The NHL scouts parading through Waterloo, Iowa, usually said the same thing about Joe Pavelski.
“‘He can’t skate, he’s not big enough. He can’t skate, he’s not big enough’,” recalls P.K. O’Handley, who coached the San Jose Sharks forward back when he captained the USHL’s Waterloo Black Hawks nearly 15 years ago.
Concerns ran deep enough that Pavelski, second only to superstar Alex Ovechkin in goals over the past three NHL seasons and the current Conn Smythe favourite with 13 playoff goals, fell to the seventh round of the 2003 draft, going 205th overall to the Sharks.
While intrigued by Pavelski, the Sharks didn’t even use their first (of two) seventh-round picks to take him, opting instead for a French-Canadian forward who never played an NHL game.
How does a player with such apparent flaws — a lack of size and speed — rise into one of the league’s premier players and goal-scorers?
It starts with a feel for the game that former coaches describe as uncommon. The five-foot-11, 190-pound Pavelski may not have been pretty to watch, but he could process the game quickly and that allowed him to make a play or score a goal.
“He’s always thinking about four steps ahead of everybody else, even at the high school level, at the junior level and then ultimately at our level, here at Wisconsin,” said Mark Osiecki, a former Badgers assistant who recently returned to the university’s program.
“His mind for the game, his will to succeed, is at a super, super high level.”
“His hockey IQ, even at 17,” added O’Handley, “was off the chart.”
It’s one of the first elements O’Handley noticed when he inherited Pavelski upon assuming the coaching job in Waterloo. He saw a kid who could think the game and was highly driven.
Osiecki remembers when Pavelski wanted to improve in the faceoff circle, he watched video of NHL players. He worked on blocking shots as a defender, tipping shots on the other end, performing the subtler aspects of the game which have made him into a force for the Sharks, where he’s spent his entire NHL career.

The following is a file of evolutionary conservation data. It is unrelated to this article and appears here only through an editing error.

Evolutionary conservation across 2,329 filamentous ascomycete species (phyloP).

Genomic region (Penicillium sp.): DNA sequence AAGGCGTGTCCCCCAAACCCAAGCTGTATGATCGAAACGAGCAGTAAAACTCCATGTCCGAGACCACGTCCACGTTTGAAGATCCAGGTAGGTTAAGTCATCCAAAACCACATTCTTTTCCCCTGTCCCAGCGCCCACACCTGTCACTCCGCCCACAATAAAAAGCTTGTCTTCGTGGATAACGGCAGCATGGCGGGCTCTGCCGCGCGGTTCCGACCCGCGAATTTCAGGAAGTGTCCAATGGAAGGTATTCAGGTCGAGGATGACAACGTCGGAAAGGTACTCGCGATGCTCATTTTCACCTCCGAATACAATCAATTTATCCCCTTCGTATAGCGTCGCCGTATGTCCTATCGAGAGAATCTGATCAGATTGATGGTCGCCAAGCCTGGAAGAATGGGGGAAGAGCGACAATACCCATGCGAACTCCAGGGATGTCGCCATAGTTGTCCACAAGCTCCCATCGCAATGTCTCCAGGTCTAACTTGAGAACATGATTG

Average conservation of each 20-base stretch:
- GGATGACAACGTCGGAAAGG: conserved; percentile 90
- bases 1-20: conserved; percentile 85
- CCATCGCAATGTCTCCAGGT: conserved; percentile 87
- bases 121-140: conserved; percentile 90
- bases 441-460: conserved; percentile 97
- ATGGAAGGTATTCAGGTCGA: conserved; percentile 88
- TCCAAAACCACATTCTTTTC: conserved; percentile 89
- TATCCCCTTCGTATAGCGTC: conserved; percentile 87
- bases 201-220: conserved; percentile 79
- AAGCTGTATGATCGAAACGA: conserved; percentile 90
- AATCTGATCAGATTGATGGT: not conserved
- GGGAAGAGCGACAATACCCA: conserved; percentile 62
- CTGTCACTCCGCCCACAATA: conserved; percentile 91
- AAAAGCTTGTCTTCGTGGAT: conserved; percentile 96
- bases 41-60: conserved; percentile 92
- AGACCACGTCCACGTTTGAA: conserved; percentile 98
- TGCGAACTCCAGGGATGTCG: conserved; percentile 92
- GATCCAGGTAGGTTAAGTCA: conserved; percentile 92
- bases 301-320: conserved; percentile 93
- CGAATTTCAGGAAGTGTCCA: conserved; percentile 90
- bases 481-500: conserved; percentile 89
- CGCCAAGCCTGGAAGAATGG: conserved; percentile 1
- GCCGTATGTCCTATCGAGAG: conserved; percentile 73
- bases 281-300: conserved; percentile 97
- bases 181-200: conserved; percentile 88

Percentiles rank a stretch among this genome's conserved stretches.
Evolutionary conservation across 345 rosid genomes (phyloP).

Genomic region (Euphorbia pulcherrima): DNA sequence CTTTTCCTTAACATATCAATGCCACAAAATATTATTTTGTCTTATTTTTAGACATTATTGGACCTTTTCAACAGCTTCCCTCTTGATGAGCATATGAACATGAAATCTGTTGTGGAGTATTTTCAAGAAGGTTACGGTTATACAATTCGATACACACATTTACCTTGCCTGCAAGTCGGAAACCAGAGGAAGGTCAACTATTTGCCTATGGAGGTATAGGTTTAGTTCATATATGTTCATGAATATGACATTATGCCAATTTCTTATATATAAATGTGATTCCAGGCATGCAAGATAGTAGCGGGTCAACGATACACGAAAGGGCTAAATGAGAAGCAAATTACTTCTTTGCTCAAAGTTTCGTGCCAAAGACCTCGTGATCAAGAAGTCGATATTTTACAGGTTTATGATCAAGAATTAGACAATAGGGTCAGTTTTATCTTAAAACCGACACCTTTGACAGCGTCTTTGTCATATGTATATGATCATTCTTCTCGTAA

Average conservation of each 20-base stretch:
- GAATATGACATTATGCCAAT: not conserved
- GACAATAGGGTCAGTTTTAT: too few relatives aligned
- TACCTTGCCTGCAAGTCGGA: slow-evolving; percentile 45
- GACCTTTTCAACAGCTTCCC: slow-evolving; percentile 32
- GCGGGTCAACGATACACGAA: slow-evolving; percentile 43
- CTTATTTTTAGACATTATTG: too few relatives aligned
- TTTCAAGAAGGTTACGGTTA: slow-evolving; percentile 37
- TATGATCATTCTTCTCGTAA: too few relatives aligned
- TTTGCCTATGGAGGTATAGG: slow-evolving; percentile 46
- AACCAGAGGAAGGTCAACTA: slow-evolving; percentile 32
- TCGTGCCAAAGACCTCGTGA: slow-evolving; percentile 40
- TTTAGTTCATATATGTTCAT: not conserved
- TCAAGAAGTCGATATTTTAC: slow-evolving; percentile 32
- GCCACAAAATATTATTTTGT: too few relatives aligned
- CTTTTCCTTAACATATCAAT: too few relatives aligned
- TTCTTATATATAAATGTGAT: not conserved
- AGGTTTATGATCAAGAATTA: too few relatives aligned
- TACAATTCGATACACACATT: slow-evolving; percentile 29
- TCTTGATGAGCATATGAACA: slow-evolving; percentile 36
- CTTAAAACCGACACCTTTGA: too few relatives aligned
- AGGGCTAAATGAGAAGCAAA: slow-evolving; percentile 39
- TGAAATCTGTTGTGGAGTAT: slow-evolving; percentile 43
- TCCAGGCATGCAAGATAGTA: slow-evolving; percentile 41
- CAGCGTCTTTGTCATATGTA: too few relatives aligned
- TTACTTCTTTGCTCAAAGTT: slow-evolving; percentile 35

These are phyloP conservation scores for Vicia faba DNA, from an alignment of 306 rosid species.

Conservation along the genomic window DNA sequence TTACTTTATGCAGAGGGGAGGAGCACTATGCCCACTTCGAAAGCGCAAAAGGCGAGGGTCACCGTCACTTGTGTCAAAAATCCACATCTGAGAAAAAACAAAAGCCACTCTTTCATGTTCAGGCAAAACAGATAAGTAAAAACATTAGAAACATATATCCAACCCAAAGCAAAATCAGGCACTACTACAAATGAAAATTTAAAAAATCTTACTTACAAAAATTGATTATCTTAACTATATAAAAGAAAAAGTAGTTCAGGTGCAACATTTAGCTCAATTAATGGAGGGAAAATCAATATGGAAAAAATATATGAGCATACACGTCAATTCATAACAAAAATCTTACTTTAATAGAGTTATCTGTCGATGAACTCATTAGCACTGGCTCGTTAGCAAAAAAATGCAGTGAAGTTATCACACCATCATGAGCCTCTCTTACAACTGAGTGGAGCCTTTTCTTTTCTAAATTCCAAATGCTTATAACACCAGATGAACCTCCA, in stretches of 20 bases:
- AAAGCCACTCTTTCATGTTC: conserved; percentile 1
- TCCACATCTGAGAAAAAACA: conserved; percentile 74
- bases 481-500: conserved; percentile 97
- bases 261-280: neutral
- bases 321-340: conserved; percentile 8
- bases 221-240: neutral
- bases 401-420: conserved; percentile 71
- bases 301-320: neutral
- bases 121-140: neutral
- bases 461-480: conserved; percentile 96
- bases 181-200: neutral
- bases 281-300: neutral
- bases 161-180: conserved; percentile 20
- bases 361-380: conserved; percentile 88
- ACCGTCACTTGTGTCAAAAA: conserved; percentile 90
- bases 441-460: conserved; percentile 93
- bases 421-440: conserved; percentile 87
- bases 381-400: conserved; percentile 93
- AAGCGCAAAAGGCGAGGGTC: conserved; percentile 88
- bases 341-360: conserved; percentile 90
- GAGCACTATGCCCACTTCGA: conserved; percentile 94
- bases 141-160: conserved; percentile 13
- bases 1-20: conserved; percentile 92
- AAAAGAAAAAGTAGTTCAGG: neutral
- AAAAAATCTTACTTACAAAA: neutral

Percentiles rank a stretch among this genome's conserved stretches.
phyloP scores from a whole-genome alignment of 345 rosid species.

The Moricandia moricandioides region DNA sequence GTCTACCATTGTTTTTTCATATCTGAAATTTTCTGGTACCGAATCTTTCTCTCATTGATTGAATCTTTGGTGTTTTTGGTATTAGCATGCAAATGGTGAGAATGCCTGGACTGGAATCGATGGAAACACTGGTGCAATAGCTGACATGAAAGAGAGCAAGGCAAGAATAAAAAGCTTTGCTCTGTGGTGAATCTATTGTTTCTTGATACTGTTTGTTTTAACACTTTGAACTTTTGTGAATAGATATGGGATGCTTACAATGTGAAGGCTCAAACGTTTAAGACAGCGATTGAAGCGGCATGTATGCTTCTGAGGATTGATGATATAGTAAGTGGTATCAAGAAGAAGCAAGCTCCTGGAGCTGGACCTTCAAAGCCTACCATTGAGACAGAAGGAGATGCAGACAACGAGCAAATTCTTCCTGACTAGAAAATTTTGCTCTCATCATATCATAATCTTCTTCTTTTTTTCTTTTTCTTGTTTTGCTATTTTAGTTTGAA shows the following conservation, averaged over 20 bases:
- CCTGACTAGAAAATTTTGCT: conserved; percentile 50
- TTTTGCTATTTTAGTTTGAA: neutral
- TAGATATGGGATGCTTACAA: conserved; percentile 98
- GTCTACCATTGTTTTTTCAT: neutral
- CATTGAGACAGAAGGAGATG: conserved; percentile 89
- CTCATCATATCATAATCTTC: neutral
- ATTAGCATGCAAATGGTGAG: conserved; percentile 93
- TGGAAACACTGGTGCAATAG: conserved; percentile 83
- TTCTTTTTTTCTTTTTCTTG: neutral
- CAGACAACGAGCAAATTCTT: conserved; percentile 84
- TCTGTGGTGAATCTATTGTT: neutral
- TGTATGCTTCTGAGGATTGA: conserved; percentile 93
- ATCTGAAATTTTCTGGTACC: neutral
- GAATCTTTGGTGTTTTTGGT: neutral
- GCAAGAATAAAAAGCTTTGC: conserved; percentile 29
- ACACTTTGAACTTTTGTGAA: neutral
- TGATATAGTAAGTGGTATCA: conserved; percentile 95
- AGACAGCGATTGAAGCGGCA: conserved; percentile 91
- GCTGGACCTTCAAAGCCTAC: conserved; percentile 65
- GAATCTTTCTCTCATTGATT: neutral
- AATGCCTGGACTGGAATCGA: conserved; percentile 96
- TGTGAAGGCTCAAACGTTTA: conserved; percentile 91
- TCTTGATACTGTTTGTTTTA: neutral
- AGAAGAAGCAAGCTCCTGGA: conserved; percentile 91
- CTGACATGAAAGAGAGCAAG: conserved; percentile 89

Pavelski, 31, is an ace jack of all trades for San Jose. He’s a focal point of a top power-play unit, kills penalties and wins 55 per cent of his faceoffs, among the top marks in the league.
Only Ovechkin and Stamkos, both No. 1 overall picks, have more goals than Pavelski over the past five seasons and only Ovechkin has scored more since the start of the 2013-14 campaign.
The coaches in Waterloo still pull out the old VHS tapes to look back at Pavelski. They see a player scoring in all the same ways as today: wicked shots from the faceoff circle on the power play, tipped shots in front of the net and greasy one-timers off one knee.
“He’s got unbelievable hand-eye co-ordination,” says O’Handley, for whom Pavelski scored 57 goals over two seasons. “You should see what he can do with a golf ball on the golf course in the middle of the trees, it’s unbelievable.”
Unlike Ovechkin and Stamkos, known for scoring in one or two prominent ways, Pavelski scores in bunches every which way.
A look at Pavelski’s tally of 13 post-season goals reveals the variety: six slapshots, two tips, two wrist shots, one wraparound, one backhand and one snapshot.
Stamkos, by contrast, scored 28 of his 36 regular-season goals either by wrist shot or slapshot.
Hailing from a small town in Central Wisconsin, Pavelski has always been overlooked to some degree, dating back to the draft and even after that to his days as a Badger. At that time, Robbie Earl, a one-time Toronto Maple Leafs draft pick, was more highly thought of on a Wisconsin squad stocked with future NHLers, including St. Louis Blues goaltender Brian Elliott.
Osiecki and O’Handley both speak of Pavelski’s character in glowing terms and O’Handley insists that it’s not fluff.
“It seems like it’s too good to be true, but it’s all true,” he said.
O’Handley cites Pavelski’s history of winning, which includes a high school championship, Clark Cup with Waterloo, national title with Wisconsin and silver medal at the 2010 Olympics, as further proof of his character.
All that’s seemingly missing for the Sharks captain is a Stanley Cup, which his team is threatening to win for the first time. They advanced to the Cup final Wednesday night after a win over the St. Louis Blues.
Neither O’Handley nor Osiecki is surprised by Pavelski’s ascent.
“Did I think he would be at this level of scoring? I didn’t know that,” O’Handley says. “But am I surprised that he’s in the National Hockey League and his coaches rave about him because of the person that he is and the competitor that he is and all that?